Doctor Who #8A comic review article by: Ray Tate
Called by an old friend, the Doctor and his companions the Ponds find themselves on the planet Bedlam. Yeah, it's named that for a reason. Superior in every way to the previous issue of Doctor Who, this issue starts surreptitiously as a monster-of-the-week story and escalates into directions you never saw coming. The Doctor usually pops up at random. In this story, he's called upon by an old friend, asking for help. Although, it's not as simple as that.
The Doctor learns of science gone awry and discovers a deadly secret. Meanwhile, the Ponds become involved in very clever ways, with Amy doing the heavy exploring and Rory lending his medical expertise. Meanwhile, the Doctor finds another science nutter, and it all ends upon a most surprising cliffhanger.
Now, we're talking. Lee brings his same exactitude to the Doctor's, Amy's and Rory's dialogue that he did previously, but it's all just veneer. Behind the Doctor's seeming unflappability, behind the Psychic Paper is still a fallible mortal man that can become overwhelmed. It's this feeling of danger, of the unexpected that for moments makes you forget you're reading a comic book and instead watching a Doctor Who episode.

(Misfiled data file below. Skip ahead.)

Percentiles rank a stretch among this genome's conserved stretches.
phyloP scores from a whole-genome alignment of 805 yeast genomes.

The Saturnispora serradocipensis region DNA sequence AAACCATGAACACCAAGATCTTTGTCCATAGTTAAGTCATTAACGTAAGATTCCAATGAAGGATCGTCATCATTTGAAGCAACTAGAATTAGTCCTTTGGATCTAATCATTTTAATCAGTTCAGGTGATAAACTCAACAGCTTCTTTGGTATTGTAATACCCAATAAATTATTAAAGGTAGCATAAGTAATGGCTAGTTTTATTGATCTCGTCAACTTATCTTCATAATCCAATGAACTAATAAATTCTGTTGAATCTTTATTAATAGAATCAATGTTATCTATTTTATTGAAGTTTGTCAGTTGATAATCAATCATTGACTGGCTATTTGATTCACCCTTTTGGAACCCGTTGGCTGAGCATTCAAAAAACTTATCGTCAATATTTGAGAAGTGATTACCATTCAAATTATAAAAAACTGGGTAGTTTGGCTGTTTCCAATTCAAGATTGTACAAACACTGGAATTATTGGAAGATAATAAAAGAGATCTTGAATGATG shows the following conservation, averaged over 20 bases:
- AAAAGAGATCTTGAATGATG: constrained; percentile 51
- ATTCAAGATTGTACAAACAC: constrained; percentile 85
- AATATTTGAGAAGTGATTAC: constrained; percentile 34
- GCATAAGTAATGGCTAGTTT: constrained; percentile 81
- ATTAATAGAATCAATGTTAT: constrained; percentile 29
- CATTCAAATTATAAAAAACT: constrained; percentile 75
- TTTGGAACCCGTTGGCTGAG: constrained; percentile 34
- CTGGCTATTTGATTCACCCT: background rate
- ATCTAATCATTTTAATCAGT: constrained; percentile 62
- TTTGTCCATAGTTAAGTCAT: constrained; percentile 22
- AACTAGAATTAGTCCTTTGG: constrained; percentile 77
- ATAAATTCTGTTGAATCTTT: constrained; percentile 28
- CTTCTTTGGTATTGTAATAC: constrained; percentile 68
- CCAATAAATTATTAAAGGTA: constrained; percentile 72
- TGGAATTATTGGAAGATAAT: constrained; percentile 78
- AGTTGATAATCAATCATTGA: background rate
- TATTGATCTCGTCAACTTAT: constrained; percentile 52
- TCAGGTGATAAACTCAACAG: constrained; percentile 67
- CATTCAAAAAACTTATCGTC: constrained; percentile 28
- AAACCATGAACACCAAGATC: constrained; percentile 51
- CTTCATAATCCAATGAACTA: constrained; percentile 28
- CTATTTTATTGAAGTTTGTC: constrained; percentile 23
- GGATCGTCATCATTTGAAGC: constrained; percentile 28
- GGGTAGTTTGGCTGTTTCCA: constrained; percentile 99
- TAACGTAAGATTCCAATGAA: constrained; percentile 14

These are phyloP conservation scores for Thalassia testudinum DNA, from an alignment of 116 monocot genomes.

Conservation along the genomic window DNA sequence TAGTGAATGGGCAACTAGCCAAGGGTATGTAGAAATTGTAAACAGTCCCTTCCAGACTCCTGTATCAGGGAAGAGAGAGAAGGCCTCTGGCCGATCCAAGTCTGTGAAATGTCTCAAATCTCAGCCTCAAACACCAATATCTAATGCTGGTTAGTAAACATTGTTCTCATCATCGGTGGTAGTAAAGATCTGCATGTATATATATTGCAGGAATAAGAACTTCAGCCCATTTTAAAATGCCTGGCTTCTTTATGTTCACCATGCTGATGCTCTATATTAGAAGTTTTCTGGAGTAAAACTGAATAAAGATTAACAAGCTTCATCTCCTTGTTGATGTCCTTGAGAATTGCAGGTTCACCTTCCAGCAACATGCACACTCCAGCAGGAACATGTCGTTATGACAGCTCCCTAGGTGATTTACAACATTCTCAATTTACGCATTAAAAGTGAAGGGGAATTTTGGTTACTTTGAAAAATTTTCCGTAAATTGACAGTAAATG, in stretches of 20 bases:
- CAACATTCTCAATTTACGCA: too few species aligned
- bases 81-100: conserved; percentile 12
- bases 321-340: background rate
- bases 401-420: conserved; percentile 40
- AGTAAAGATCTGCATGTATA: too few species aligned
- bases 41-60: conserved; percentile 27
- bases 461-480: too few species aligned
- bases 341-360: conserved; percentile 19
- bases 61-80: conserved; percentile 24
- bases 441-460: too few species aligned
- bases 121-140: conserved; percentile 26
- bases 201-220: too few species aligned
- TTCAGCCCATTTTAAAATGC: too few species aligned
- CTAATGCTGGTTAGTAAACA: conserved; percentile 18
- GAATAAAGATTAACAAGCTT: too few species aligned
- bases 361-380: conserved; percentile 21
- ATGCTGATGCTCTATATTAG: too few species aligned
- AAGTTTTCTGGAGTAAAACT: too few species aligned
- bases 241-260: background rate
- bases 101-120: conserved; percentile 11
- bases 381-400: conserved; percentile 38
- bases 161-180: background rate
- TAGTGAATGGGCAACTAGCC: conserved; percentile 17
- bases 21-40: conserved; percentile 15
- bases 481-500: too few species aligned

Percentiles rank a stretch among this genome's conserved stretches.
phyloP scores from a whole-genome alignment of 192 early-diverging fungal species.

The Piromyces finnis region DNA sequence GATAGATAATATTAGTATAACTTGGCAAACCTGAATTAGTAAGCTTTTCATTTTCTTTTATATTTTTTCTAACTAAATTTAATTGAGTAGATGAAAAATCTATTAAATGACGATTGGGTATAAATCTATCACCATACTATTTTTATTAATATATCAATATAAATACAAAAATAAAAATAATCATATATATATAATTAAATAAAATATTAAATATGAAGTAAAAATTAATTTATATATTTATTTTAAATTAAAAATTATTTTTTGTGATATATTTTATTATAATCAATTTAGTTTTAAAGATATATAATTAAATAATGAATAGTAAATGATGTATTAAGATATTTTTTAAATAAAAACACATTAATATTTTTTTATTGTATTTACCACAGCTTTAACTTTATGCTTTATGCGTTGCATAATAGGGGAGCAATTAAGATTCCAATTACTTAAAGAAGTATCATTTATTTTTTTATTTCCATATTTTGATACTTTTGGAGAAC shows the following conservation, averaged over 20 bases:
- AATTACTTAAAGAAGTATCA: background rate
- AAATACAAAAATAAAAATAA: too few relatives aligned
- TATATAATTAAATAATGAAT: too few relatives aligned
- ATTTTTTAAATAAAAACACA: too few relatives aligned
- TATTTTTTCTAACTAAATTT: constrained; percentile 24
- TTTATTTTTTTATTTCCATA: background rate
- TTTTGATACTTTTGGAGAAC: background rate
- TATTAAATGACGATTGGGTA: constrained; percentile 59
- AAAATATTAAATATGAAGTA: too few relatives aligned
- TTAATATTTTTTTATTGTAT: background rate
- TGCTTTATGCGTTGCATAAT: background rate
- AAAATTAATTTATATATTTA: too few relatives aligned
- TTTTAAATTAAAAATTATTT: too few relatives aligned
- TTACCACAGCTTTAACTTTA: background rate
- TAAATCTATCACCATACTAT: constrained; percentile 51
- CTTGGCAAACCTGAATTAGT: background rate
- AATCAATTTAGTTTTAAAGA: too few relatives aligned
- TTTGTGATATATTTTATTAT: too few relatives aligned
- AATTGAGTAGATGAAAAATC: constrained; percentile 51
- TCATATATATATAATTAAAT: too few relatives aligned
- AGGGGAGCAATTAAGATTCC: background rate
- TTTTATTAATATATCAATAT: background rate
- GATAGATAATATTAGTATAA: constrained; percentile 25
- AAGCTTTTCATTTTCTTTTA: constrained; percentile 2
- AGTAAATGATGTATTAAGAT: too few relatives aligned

Matthew Dow Smith enhances the speed of the story with a fluid narrative featuring the recognizable Matthew Smith, Karen Gillen and Arthur Darvill. He also creates a rather sinister sameness to the auxiliary characters, their costuming and a septic appearance for the backgrounds when the Doctor investigates a laboratory. The shadows and light suggests a less than hospitable hospital, and the subtle expressions of the characters grant the figures the semblance of life.
Ray Tate's first online work appeared in 1994 for Knotted. He has had a short story, "Spider Without a Web," published in 1995 for the magazine evernight and earned a degree in biology from the University of Pittsburgh. Since 1995, Ray self-published The Pick of the Brown Bag on various usenet groups. In the POBB, as it was affectionately known, Ray reviewed comic books, Doctor Who novels, movies and occasionally music. Circa 2000, he contributed his reviews to Silver Bullet Comic Books (later Comics Bulletin) and became its senior reviewer. Ray Tate would like to think that he's young at heart. Of course, we all know better.